“Do you have a plan – a serious, developed, honest plan – for the liberalization and democratization of this country, so that civic organizations are not squeezed out and so we don’t have to be afraid of policeman anymore?” Shevchuk asked. Putin, visibly agitated and uncomfortable, did his best to dodge the question while straddling the party line – “We’re working on it” was vaguely his response – but the moment nevertheless stirred the Russian blogosphere and earned Shevchuk extra credit for facing down the leader of the system he has long cursed.

In regard to DDT’s new album, “Otherwise,” Shevchuk attempts to distance himself from the overt political messages that have long characterized his songwriting, carefully tiptoeing the line between soulful lyricism and a call to action. But with such tracks as “New Russia,” “Song about Freedom” and “They Came After You,” one would be inclined to assume otherwise. Nevertheless, the frontman insists that the songs carry a deeper, yet more general meaning with which many can relate.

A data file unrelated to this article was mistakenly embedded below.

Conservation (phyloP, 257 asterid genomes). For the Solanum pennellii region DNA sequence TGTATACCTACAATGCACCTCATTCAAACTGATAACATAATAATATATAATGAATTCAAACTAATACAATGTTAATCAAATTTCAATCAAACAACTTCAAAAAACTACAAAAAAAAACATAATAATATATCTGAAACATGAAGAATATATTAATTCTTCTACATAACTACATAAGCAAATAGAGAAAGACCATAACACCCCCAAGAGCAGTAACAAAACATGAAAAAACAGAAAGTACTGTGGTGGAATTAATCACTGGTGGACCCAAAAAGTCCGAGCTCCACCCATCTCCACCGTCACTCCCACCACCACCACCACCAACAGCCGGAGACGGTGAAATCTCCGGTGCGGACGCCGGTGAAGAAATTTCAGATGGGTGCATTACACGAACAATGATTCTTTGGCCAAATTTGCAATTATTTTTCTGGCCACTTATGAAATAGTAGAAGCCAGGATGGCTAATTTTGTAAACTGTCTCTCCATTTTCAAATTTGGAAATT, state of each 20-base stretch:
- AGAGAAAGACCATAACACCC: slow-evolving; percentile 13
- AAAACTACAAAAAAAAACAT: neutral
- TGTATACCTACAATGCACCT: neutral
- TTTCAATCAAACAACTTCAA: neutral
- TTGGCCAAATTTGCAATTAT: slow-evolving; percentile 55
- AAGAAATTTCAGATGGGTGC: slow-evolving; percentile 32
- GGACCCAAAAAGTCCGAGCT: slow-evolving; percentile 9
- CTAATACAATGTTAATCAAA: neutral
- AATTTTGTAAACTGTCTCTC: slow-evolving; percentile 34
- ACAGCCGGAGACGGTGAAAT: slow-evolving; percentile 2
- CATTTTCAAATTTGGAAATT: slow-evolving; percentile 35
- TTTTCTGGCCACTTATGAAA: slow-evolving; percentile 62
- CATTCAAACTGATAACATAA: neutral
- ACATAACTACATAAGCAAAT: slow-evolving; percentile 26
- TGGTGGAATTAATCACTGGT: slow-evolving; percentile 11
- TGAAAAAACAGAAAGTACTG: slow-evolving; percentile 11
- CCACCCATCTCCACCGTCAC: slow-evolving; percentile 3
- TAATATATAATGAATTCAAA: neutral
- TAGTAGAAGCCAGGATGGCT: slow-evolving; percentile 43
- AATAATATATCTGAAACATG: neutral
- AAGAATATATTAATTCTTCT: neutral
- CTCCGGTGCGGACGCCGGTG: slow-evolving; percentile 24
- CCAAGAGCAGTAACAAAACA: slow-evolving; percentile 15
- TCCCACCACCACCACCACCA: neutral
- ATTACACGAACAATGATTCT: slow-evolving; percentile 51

“There aren’t any kind of politics [on ‘Otherwise’], God forbid,” he said in a November 8 interview with Echo of Moscow. “The album is about citizenship, but there are no politics on it – I don’t advise anyone to vote for a particular person. On the album, we talk about the fact that, ‘Dude, you can be free, you can have inner freedom.’ Politics is politics. But we are all citizens of the country, and such themes can be found on the album. But in terms of party politics, there are no particular declarations on there, nor have I ever made them.”

Shevchuk perhaps enjoys a cult-like status in post-Soviet Russia. Yet it’s likely a result of the narrow spectrum in which DDT operates. Whereas perestroika-era underground rock groups, such as DDT or Kino, embodied the voice of a generation disgruntled with the rusting Soviet regime, today there’s no such mantle to take up. In a revamped authoritarian system that tightly controls most media and enjoys a greater degree of public support, DDT’s fan base is limited mostly to the children of perestroika, now in their late 30s and 40s, as well as handfuls of young, liberal-minded urbanites. Today, the airwaves often seem packed with either pre-fabricated, heavily produced club music or softer acts that earn television time by remaining in the regime’s good graces.